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Optimised Anaesthesia to Reduce Post Operative Cognitive Decline (POCD) in Older Patients Undergoing Elective Surgery, a Randomised Controlled Trial

Lookup NU author(s): Dr Clive Ballard, Dr Dag Aarsland, Dr Brian Saxby, Dr David Lowery, David Green

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Abstract

Background: The study determined the one year incidence of post operative cognitive decline (POCD) and evaluated the effectiveness of an intra-operative anaesthetic intervention in reducing post-operative cognitive impairment in older adults (over 60 years of age) undergoing elective orthopaedic or abdominal surgery. Methods and Trial Design: The design was a prospective cohort study with a nested randomised, controlled intervention trial, using intra-operative BiSpectral index and cerebral oxygen saturation monitoring to enable optimisation of anaesthesia depth and cerebral oxygen saturation in older adults undergoing surgery. Results: In the 52 week prospective cohort study (192 surgical patients and 138 controls), mild (chi(2) = 17.9 p<0.0001), moderate (chi(2) = 7.8 p = 0.005) and severe (chi(2) = 5.1 p = 0.02) POCD were all significantly higher after 52 weeks in the surgical patients than among the age matched controls. In the nested RCT, 81 patients were randomized, 73 contributing to the data analysis (34 intervention, 39 control). In the intervention group mild POCD was significantly reduced at 1, 12 and 52 weeks (Fisher's Exact Test p = 0.018, chi(2) = 5.1 p = 0.02 and chi(2) = 5.9 p = 0.015), and moderate POCD was reduced at 1 and 52 weeks (chi(2) = 4.4 p = 0.037 and chi(2) = 5.4 p = 0.02). In addition there was significant improvement in reaction time at all time-points (Vigilance Reaction Time MWU Z = -2.1 p = 0.03, MWU Z = -2.7 p = 0.004, MWU Z = -3.0 p = 0.005), in MMSE at one and 52 weeks (MWU Z = -2.9 p = 0.003, MWU Z = -3.3 p = 0.001), and in executive function at 12 and 52 weeks (Trail Making MWU Z = -2.4 p =.0.018, MWU Z = -2.4 p = 0.019). Conclusion: POCD is common and persistent in older adults following surgery. The results of the nested RCT indicate the potential benefits of intra-operative monitoring of anaesthetic depth and cerebral oxygenation as a pragmatic intervention to reduce post-operative cognitive impairment.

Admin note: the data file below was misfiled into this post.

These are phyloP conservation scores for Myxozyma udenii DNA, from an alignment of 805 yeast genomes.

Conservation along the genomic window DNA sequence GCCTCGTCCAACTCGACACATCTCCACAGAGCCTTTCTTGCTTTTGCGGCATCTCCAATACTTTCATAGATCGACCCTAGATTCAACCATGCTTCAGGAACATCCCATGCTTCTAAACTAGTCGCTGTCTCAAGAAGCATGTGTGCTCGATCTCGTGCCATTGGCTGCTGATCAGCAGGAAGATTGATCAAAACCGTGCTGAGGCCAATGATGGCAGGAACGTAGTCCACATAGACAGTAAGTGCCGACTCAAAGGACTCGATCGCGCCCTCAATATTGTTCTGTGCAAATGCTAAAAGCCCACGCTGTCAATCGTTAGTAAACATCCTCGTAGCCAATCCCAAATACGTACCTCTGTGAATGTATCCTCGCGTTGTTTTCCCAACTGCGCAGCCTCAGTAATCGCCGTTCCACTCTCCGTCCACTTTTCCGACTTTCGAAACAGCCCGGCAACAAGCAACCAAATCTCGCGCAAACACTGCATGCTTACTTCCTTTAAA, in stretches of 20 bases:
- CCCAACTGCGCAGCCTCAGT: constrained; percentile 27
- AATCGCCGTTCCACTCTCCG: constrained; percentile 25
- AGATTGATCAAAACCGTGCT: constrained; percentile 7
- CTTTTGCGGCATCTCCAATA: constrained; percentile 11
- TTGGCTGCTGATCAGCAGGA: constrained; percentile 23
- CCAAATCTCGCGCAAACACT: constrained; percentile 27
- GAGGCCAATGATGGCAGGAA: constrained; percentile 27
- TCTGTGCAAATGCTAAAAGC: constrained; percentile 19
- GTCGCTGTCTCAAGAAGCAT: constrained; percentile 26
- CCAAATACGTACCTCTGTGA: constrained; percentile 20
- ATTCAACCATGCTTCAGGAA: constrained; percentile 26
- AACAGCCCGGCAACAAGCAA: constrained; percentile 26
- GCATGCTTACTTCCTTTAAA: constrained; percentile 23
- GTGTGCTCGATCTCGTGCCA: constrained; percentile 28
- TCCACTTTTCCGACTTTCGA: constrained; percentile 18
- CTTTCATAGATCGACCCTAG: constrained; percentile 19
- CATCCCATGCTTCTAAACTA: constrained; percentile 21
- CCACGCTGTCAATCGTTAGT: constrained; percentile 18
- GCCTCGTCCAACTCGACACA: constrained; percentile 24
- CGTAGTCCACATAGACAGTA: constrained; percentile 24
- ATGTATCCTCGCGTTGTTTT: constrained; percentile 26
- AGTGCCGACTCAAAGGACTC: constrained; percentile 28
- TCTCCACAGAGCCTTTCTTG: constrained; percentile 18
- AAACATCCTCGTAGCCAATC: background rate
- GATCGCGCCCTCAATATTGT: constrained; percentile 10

Publication metadata

Author(s): Ballard C, Jones E, Gauge N, Aarsland D, Nilsen OB, Saxby BK, Lowery D, Corbett A, Wesnes K, Katsaiti E, Arden J, Amaoko D, Prophet N, Purushothaman B, Green D

Publication type: Article

Publication status: Published

Journal: PLoS One

Year: 2012

Volume: 7

Issue: 6

Print publication date: 15/06/2012

Date deposited: 30/07/2012

ISSN (electronic): 1932-6203

Publisher: Public Library of Science

URL: http://dx.doi.org/10.1371/journal.pone.0037410

DOI: 10.1371/journal.pone.0037410


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